I love a good progression system in my games and Iron Guard did not disappoint in its offerings. There was enough choice in weaponry for me to pick up and prioritize for my own attack styles. Weapons on offer vary from rocket, fire, and laser turrets (all of which can be further upgraded); weapon upgrades to your handheld ship and defensive base; as well as an assortment of power air strike attacks that power up during battle and can be unleashed in dire moments of need. Another aspect of the progression system I liked was the ability to go back and improve on a previous mission score to earn more experience points and, as a result, buy better gear. This was especially helpful when I found myself getting my ass kicked during a mission. Luckily the game does this in a way that feels like a choice and never simply a make-work task to grind out game length.
One area where the game does fall a little short is mission variety. There are 30 missions to complete, all of which do an incredible job of mixing up attack path styles in ways that actually affect gameplay. However, missions are all essentially wave-based, protect-the-base missions. The story tries to give some meaning to these, and the game does try to mix things up with added variety to the waves. Regardless, you are still just placing units and holding the line until a given amount of time has passed, waves complete, or money has been earned. As such, as hard as the game tries to introduce ideas throughout the campaign, it does begin to get a bit “samey”, especially if you do too many missions in a row. Be that as it may, Iron Guard knows what it is and doesn’t try to hide that fact. It does a great job of nailing the core gameplay essentials of a tower defense game.
There are both teleport and “smooth turning” options in the game (although the smooth turning acted more like click-turning). I often found myself physically turning around in my chair. The Quest version has high controls which are unfortunately only available in the settings menu and not adjustable while in-game. This option was not present in the PC version, which will hopefully get patched in the future.
At a quick glance, both the Quest 2 and PCVR versions look very similar and they are. The quality of visuals is comparable to how Demeo on Quest 2 looks when compared to the PCVR version. What I mean by this is that the Quest 2 version looks absolutely fine when playing inside the headset: objects are sharp enough and the headset handles the high action moments flawlessly. However, when jumping into the PC version you realize how many effects and texture details had been removed for the port to the Quest. Weather effects, more advanced lighting systems, and a much sharper overall image make the PC version the version to get if you have the option. It was simply a prettier experience. Quest users, you are getting essentially the same game though. It’s an “if you don’t see it you likely won’t miss it” situation. Iron Guard is not a visual feast regardless of platform, but it has enough world and unit detail to keep the world interesting enough to play inside.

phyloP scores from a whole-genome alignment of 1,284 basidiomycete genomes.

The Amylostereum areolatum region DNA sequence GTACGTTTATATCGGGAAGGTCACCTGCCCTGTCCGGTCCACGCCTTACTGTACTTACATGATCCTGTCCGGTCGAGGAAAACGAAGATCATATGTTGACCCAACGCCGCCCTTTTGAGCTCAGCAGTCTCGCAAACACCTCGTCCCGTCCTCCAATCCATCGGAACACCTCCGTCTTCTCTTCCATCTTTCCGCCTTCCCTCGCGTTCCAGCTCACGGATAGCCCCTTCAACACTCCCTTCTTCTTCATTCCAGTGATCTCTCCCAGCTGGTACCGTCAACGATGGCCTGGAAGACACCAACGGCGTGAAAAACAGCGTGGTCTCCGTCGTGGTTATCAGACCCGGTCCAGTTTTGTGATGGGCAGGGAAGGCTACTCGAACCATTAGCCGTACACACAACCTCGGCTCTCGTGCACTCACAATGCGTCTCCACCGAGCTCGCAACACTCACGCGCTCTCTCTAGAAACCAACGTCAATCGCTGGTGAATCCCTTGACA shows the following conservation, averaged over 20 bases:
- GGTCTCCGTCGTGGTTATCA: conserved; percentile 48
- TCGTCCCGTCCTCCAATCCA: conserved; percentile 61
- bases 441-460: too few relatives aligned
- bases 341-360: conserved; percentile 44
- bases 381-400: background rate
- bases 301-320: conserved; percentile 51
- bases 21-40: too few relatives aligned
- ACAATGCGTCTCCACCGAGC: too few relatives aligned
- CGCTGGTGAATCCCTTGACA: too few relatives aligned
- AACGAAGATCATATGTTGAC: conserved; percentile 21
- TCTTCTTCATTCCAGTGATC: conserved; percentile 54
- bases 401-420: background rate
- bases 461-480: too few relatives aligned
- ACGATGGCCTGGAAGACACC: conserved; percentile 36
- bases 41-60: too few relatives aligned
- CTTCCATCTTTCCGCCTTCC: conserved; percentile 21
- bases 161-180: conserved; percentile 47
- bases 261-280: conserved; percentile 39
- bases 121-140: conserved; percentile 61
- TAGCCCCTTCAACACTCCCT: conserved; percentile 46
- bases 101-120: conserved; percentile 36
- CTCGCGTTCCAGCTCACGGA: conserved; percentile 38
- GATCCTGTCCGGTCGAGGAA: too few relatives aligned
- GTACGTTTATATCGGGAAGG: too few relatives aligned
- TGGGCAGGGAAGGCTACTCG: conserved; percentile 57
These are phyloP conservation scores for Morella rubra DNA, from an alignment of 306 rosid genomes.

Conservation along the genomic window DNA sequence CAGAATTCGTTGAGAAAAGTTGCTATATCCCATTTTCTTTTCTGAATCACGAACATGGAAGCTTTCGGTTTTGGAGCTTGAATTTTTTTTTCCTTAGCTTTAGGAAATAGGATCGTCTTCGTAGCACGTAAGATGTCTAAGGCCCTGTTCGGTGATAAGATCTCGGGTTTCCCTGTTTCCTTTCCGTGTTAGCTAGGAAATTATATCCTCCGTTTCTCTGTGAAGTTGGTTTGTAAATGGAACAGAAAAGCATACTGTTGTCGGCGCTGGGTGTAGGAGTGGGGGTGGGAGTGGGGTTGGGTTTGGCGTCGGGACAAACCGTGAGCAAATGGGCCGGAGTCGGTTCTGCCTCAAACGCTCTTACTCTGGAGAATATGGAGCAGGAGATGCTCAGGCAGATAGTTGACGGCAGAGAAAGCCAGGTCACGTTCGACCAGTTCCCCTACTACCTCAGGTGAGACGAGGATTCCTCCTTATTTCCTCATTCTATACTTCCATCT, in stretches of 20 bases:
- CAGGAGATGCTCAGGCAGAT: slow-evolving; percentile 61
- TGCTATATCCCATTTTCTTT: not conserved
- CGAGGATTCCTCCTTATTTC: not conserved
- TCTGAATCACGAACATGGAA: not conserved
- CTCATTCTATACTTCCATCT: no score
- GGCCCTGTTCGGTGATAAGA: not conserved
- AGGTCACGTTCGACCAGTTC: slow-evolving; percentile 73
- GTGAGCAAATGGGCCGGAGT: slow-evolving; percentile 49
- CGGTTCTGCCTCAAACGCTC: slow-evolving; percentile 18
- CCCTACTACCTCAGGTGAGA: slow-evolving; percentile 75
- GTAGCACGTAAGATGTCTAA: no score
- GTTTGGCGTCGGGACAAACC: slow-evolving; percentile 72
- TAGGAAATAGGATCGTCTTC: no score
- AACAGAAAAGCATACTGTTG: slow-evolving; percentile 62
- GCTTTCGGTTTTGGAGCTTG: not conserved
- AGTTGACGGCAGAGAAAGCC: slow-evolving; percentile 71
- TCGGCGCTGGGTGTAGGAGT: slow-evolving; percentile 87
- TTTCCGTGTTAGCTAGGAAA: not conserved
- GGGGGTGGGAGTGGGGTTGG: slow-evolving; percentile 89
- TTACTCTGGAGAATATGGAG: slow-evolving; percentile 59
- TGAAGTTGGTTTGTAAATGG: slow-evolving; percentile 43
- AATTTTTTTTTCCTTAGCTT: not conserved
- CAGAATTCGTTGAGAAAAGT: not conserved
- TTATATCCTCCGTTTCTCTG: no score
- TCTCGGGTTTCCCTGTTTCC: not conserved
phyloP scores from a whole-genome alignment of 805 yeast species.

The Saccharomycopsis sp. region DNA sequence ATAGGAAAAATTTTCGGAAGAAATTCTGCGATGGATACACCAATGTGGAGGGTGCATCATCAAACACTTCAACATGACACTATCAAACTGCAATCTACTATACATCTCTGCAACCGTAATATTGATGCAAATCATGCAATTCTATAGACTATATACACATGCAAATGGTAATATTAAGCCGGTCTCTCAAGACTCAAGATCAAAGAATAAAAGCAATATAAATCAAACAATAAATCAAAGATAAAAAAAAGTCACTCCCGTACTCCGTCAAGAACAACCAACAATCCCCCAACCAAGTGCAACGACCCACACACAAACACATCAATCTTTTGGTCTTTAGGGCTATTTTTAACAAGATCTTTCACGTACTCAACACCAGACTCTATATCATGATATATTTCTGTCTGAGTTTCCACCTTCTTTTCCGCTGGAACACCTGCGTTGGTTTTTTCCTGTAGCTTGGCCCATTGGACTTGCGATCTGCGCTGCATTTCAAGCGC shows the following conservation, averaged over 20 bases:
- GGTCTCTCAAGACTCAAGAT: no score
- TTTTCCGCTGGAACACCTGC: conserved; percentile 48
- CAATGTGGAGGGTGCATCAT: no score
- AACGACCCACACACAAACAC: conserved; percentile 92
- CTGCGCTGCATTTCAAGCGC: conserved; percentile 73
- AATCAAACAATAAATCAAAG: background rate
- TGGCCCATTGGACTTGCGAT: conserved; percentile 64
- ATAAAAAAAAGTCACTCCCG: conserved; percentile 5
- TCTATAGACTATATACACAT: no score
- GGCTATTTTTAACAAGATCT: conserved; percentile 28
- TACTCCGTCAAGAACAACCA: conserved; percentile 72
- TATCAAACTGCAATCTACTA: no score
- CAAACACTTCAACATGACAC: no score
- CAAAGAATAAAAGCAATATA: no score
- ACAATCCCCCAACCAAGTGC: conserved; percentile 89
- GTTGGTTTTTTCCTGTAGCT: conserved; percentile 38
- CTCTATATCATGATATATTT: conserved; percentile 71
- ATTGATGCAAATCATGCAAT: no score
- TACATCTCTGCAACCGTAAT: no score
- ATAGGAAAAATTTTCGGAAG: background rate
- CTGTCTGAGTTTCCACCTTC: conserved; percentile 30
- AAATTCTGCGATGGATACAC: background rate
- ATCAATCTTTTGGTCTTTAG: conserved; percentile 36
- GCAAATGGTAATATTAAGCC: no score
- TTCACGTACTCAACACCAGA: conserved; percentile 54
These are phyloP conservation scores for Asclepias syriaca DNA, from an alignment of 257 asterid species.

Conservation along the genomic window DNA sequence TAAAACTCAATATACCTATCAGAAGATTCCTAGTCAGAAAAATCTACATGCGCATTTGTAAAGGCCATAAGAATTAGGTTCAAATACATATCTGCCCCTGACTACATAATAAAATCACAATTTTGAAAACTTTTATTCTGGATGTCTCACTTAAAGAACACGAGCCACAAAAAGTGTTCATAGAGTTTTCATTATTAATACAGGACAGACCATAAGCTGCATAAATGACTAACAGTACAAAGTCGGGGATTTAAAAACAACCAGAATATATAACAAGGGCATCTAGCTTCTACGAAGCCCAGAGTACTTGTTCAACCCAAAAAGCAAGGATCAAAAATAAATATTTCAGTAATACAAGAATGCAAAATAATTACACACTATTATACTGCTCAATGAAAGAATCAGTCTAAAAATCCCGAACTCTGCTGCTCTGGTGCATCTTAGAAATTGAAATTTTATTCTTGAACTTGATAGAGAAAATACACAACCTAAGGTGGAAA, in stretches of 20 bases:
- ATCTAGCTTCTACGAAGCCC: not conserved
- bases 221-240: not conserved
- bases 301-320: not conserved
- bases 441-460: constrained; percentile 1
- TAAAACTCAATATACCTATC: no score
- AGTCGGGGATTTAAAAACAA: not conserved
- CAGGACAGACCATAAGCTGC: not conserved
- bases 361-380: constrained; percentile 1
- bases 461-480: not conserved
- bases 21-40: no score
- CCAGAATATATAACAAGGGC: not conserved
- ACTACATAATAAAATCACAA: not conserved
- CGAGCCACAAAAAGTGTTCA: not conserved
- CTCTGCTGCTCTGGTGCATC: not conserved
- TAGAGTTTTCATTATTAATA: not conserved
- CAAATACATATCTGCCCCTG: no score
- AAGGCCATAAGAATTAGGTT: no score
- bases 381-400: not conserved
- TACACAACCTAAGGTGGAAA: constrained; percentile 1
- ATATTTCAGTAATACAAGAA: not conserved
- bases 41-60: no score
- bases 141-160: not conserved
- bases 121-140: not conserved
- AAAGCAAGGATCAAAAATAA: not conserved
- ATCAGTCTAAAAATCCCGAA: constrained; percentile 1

The game sounds…well, it sounds like what you might expect a game of this genre to sound like. Weapon sounds are serviceable, but nothing special. It can drone on a bit when you have 30 turrets going off all at once. What hurts the sound quality is that the game lacks any real 3D audio. So the gun sounds stay pretty consistent in volume with the exception of some drop off at a distance. Voice acting is serviceable- even hitting above average – and never grating too much while delivering the rather paint-by-numbers story you likely won’t care about.
I have to laugh about the music though, as it’s the generic 90’s hard rock you might have heard in countless games from that era. But I will admit to bobbing my head to the chug-chug-chug guitar riffage. I do wish there was more variety to the tracks though, as they got old after a while. Regardless, I recommend you turn the music down a bit in the mix and put it in the background.
I love a good tower defense game, and, like RTS games, this genre works really well in VR as you can spread the whole battlefield out in front of you like a kid with a playset. Iron Guard is fairly meat and potatoes, with an addictive progression system, well-balanced combat, and enough content to keep you shooting for a good 8 hours of single player gameplay. Co-op and additional difficulty settings would provide for additional replay value, but this remains a fun time for those who appreciate these types of games regardless. Tower defense games are far and few between for VR and Iron Guard stands as one of the best to date as it sticks to the formula, throws in a few neat ideas, and keeps it fun.
Xlab Digital LLC provided The VR Grid with codes for this review and, regardless of this review, we thank them for that!